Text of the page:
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Sala capitolare della Chiesa di Santa Maria Maddalena dé Pazzi
Places of worship

The Church of Santa Maria Maddalena de’ Pazzi

Exploring the magnificent frescoes of Perugino and his school

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This monastery was founded in 1256-57. In the 1300s it was entrusted to Cistercian nuns. From 1481 onwards, the monastery and the church became property of the Cistercian monks and the structures were renovated according to Renaissance styles. Other transformative works were carried out in the 1600s, after the monastery came under the control of the Carmelite nuns and following the canonization of Saint Maria Maddalena de’ Pazzi. In 1888, the Carmelites abandoned the monastery. After restoration which occurred following Florence’s flood, the Monastery’s ex-capitulary room became a museum which included new access to the church’s crypt so that visitors could visit the celebrated fresco by Pietro Perugino.

Visitors can enter by means of the sacristy. From there, you can go down into the crypt and then come back up into the ex-capitulary room where you can catch a glimpse of Perugino’s fresco. In the crypt, you will find an eighteenth century altar with the wax effigy of San Vittorio Martire and a detached fresco by Bernardino Poccetti which represents Santa Maria Maddalena. This fresco originally decorated the lunette located above the church’s entrance. The frescoes in the capitulary hall maintain their original location. In addition to the celebrated fresco of the Crucifixion by Pietro Perugino and Penitent Mary Magdalene by Bernardino Poccetti, the church also hosts a fresco and sinopis by the School of Perugino which represents Christ showing Saint Bernard his sixth wound from carrying the Cross.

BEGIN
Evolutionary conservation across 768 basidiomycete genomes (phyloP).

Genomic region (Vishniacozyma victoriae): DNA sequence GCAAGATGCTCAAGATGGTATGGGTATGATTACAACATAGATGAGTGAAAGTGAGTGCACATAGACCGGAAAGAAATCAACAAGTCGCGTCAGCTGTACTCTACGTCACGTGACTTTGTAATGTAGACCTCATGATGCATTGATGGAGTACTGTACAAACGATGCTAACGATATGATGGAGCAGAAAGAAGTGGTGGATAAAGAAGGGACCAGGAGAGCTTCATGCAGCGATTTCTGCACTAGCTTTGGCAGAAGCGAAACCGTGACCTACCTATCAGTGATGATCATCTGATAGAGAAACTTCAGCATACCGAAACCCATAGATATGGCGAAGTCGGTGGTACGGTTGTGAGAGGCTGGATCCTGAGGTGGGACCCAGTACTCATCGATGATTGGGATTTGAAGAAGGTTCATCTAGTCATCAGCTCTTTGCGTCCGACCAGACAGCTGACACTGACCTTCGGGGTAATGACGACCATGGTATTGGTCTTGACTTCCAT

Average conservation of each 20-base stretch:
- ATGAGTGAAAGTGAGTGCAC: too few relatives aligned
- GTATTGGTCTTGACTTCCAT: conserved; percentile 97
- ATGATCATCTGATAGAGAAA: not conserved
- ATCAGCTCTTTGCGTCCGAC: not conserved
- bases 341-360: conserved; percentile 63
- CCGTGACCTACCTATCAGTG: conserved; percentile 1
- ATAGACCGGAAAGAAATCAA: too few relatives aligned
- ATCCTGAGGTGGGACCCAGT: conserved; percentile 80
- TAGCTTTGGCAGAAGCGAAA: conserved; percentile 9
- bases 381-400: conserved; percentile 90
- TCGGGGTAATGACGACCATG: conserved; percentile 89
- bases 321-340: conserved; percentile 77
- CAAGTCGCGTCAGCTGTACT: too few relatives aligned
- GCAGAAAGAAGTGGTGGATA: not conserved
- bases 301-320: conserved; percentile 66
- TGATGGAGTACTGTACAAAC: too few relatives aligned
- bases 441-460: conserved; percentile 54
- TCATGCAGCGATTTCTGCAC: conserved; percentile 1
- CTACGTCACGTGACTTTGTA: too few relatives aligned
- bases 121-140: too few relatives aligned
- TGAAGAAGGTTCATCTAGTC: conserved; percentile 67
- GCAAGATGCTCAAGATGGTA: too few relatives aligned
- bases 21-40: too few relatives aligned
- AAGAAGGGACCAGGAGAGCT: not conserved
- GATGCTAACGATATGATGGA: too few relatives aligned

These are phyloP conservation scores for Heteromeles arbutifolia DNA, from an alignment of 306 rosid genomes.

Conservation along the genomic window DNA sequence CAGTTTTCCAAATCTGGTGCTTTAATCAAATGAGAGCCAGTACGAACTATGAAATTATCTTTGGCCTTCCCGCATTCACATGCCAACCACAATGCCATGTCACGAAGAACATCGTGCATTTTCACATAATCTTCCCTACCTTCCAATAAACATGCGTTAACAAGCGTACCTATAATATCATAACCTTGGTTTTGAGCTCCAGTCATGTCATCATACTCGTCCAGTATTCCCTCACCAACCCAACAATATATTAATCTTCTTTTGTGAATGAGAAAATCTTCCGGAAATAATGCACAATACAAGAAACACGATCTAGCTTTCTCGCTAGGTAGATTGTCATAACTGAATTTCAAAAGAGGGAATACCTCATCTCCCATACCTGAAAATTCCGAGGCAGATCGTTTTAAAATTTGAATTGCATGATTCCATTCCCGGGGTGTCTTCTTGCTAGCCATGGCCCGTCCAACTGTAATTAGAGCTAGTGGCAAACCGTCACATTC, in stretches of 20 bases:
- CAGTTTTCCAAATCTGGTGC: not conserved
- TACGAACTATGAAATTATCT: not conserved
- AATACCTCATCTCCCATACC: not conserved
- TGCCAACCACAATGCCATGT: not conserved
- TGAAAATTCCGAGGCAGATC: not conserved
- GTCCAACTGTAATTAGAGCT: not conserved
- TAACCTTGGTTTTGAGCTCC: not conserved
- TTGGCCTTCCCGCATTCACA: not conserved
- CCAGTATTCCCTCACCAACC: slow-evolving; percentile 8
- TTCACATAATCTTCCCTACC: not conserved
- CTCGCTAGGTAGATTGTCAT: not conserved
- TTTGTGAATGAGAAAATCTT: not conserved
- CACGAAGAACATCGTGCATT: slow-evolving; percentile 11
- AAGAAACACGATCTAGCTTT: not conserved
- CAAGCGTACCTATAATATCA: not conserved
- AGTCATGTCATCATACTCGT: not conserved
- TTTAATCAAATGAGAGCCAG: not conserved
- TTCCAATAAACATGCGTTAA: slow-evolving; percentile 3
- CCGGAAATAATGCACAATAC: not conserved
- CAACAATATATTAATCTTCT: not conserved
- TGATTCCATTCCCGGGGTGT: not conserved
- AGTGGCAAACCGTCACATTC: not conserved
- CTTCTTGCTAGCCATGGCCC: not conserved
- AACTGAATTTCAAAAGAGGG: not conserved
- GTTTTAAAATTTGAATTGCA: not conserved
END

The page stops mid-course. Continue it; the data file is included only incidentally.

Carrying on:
the Crucifixion painted by Pietro Perugino

In Florence's Church of Santa Maria Maddalena de’ Pazzi, visitors can walk across the crypt and enter the Charter Room of the antique Cistercian monastery. There they will find, still in its original location, the monumental fresco of the Crucifixion painted by Pietro Perugino between 1493-96. The work was commissioned by Dionisio and Giovanna Pucci, members of an important patrician family from Florence.

The fresco occupies an entire wall, divided by the actual vaults of the ceiling and the painted architecture representing three arches. The landscape, harmonious and full of light, dissolves the drama of the scene, placing it within the serenely meditative vision that is typical of the artist.

Among those represented in the scene are the Virgin Mary and Saint John the Evangelist, placed in their traditional position at the foot of the cross. The other characters, however, are included for the particular significance each held for the inhabitants fo the monastery: Mary Magdalen is the saint to whom the church was originally dedicated in 1257; Saint Benedict is the father of western monasticism; Bernardo di Chiaravalle, in a white habit, was the great theologian of the first years of the Cistercian Order. The three trees behind the figure of Saint Bernardo may refer to the Trinity.
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If you are visiting Tuscany you cannot miss Florence. The Renaissance city is a treasure trove of art with an astonishing contemporary vibe. Beyond the extraordinary artistic heritage, a testimony to its centuries of civilization, the best way to enjoy Florence is to stroll along the riverside avenues at sunset, or to get lost among the city’s myriad alleyways of the bohemian Oltrarno or the ...